• Start SX482 744 Abbey Bridge, Tavistock
• Finish SX647 555 Cadover Bridge
• Distance 18km/11.2 miles
• Ascent 405m/1329ft
• Descent 284m/932ft
• Refreshments Tavistock, Grenofen (off route), Roborough Down (off route) Yelverton,
• Clearbrook, Meavy (off route), Cadover Bridge (ice-cream van)
• Public toilets Tavistock, Bedford Bridge (off route), Yelverton
• Tourist information Tavistock.
NOTE The section between the centre of Tavistock and Whitchurch is complex but well marked: keep a close eye on signage
• Useful website: www.drakestrail.co.uk
Cross the A386 at the pedestrian crossing, and turn left to cross the River Tavy on Abbey Bridge. At the roundabout the High Moor Route goes right on Whitchurch Road. Turn right, and immediately right again through park gates on the surfaced track which runs alongside the river, then crosses it (footbridge) to enter Meadowlands Park.
Turn left through the park, then fork right to soon pass under the Plymouth Road. Follow the Tavistock Canal (right); eventually the track bears away from the canal to cross a road and continues through playing fields to cross the River Tavy and reach a T-junction. Turn right along Brook Lane, then first left through an industrial estate. Follow signs round the perimeter to a roundabout (Morrisons right), and continue alongside the A386. Follow signs across the A386 at the pedestrian crossing and proceed through a housing estate, keeping a close eye on signage, to eventually reach the start of the cycle track once more (Route 27 / Drake`s Trail) just to the southwest of Whitchurch.
Follow the track under the A386 and on through the Grenofen Tunnel. Cross the splendid Gem Bridge and then Magpie Viaduct near Bedford Bridge.
The Gem Bridge was completed in 2012 as part of the Drake`s Trail project (a 34km/21-mile cycling and walking route between Tavistock and Plymouth), and replaces an older viaduct. The Magpie Viaduct was first constructed in 1859, of timber on stone piers, as part of Isambard Kingdom Brunel`s Plymouth to Tavistock Railway. In 1902 it was rebuilt from blue Staffordshire brick. It was named after a nearby pub, The Magpie, which used to stand at Bedford Bridge. The northern tip of Roborough Down has been a popular spot since the mid 19th century when Plymouth residents started to visit by train.
Continue to pass Horrabridge, where the track crosses a minor road. For Long Ash Nursery and cafe turn right, then right at the next junction. Return the same way.
The track continues across Roborough Down to reach the busy roundabout on the A386 in the centre of Yelverton.
You may notice odd embankments and concrete standings as you cross this part of Roborough Down. In 1941 an airfield opened at Yelverton - RAF Harrowbeer - which officially closed in July 1945. Yelverton`s shops were reduced to a single storey to accommodate take-offs and landings, and the roundabout and approach roads built. The Knightstone Tearoom is situated in the former control tower. Today the interest in the history of the airfield is kept alive by the RAF Harrowbeer Interest Group.
Dismount and follow the pavement round the roundabout, still alongside the A386, heading south. Soon turn left where signed and almost immediately right, towards a car park, the other side of which stands St Paul`s Church. Continue along the track, which parallels the A386 and follows the line of an old tramway, with the Devonport Leat on the left.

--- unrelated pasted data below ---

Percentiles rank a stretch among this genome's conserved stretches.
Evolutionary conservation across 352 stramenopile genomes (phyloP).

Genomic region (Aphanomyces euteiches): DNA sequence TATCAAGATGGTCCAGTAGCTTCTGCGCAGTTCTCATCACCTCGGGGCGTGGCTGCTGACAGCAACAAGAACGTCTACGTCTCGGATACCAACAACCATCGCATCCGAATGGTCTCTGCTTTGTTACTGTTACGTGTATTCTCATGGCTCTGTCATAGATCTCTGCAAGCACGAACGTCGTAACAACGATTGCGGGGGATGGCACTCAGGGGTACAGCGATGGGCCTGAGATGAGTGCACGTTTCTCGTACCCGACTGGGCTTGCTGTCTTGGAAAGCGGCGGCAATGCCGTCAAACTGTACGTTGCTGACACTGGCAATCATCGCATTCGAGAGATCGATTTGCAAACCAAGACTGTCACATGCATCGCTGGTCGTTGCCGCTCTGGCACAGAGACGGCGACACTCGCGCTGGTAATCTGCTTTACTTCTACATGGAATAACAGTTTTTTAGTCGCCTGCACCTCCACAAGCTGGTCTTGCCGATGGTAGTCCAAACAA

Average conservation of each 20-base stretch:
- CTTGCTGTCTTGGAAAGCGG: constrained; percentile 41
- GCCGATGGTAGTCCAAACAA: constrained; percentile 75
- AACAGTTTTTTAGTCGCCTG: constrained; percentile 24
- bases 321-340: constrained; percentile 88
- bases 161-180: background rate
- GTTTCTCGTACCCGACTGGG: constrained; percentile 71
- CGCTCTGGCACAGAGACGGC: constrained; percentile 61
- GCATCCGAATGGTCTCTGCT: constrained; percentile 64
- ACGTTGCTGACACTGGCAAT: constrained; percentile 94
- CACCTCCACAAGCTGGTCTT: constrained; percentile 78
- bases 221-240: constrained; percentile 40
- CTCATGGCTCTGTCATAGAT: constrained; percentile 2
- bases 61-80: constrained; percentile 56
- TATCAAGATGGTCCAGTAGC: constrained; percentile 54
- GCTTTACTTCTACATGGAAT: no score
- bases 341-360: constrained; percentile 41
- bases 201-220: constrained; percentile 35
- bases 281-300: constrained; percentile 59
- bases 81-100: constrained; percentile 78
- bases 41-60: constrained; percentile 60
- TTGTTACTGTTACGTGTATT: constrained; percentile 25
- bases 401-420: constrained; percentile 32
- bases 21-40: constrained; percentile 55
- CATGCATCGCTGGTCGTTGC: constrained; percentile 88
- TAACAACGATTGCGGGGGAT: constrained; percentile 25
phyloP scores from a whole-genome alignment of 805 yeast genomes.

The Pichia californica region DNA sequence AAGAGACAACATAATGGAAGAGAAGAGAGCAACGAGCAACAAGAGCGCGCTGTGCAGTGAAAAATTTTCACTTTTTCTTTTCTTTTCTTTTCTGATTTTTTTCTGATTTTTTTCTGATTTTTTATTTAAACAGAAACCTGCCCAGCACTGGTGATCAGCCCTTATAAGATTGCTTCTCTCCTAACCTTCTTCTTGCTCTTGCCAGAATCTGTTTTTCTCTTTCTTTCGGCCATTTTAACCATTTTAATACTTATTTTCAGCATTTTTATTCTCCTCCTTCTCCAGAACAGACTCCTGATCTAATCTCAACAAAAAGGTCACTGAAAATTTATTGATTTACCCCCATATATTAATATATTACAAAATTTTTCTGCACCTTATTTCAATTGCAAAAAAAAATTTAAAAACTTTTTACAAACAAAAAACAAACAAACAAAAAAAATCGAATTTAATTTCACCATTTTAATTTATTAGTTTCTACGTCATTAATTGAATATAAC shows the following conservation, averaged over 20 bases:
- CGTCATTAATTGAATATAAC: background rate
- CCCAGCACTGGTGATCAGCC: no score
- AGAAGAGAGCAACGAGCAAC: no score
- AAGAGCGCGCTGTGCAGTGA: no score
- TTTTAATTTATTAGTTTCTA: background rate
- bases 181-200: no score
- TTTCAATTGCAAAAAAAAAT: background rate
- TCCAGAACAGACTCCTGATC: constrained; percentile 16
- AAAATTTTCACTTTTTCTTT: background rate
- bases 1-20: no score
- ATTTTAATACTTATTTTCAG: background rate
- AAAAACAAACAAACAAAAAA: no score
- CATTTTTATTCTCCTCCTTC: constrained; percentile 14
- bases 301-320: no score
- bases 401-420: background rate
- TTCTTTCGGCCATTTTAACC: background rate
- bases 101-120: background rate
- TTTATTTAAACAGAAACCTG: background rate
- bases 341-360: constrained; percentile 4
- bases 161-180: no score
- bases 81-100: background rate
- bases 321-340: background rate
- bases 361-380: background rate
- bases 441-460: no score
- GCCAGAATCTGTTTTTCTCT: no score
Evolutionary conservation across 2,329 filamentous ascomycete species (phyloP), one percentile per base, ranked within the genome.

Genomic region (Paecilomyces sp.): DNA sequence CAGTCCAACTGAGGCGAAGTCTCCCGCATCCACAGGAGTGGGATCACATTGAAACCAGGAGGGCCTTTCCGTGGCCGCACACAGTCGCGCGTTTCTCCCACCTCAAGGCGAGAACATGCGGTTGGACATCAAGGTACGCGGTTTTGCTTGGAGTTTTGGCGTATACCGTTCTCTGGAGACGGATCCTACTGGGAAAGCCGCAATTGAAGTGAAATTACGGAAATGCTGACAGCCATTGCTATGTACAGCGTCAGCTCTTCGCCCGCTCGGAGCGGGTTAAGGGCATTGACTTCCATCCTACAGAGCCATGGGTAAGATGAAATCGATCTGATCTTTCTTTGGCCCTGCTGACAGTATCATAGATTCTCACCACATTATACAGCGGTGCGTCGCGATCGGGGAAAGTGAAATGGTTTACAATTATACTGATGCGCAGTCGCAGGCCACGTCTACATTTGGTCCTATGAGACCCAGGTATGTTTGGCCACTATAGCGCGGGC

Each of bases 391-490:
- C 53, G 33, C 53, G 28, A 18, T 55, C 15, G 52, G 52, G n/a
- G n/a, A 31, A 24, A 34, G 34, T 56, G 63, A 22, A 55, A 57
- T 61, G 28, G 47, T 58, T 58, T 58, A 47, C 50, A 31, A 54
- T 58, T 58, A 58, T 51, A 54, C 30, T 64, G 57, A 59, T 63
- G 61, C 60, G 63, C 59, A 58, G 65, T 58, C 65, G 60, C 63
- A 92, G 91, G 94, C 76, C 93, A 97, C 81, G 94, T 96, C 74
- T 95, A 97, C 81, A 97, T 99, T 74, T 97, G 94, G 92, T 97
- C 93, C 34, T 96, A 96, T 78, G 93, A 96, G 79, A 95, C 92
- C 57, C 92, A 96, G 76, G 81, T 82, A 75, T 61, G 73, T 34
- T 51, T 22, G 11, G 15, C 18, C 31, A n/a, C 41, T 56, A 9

The Devonport Leat originally ran for 43km (27 miles) from the West Dart River north of Wistman`s Wood to Devonport in Plymouth, and was constructed in the late 18th century (the Act was passed in 1793). Today it enters Burrator Reservoir (1891-98), built between 1891 and 1898 to meet increasing demand from Plymouth. The sections below the reservoir dam now run dry....
Soon the track takes a level course across open moor - still following the leat - to reach a lane junction. Turn left downhill into Clearbrook, little more than a terrace of attractive houses and cottages.
Pass The Skylark Inn. Note A few metres past the pub Route 27/ Drake`s Trail is signed right. Keep straight ahead on the Dartmoor Way, soon crossing a cattle grid and passing under the old railway once more. Cross the River Meavy; at Hoo Meavy fork right, signed to Cadover Bridge, and ascend through pretty beech woodland to cross a cattle grid onto open ground.
On meeting a road at a four-way junction keep straight on to Cadover Bridge (2.4km/1.5 miles).
Side-trip to Meavy. Where the road soon bears sharp left then right, turn sharp left, signed Meavy, and follow the lane downhill, eventually passing Marchant`s Cross and crossing the River Meavy; turn left for The Royal Oak PH. Return the same way.
Meavy is a pretty village with an impressive and very old propped-up oak tree - beside a young pretender - on the village green near the pub (housed in the 15th-centry church house)
and St Peter`s Church. Some say the old oak dates from the time of King John (1166-1216).
En route to Cadover Bridge - which crosses the River Plym - enjoy good views left to impressive Sheepstor which towers above Burrator Reservoir. The grassy sward alongside the car park below Cadover Bridge is a popular picnic spot in good weather.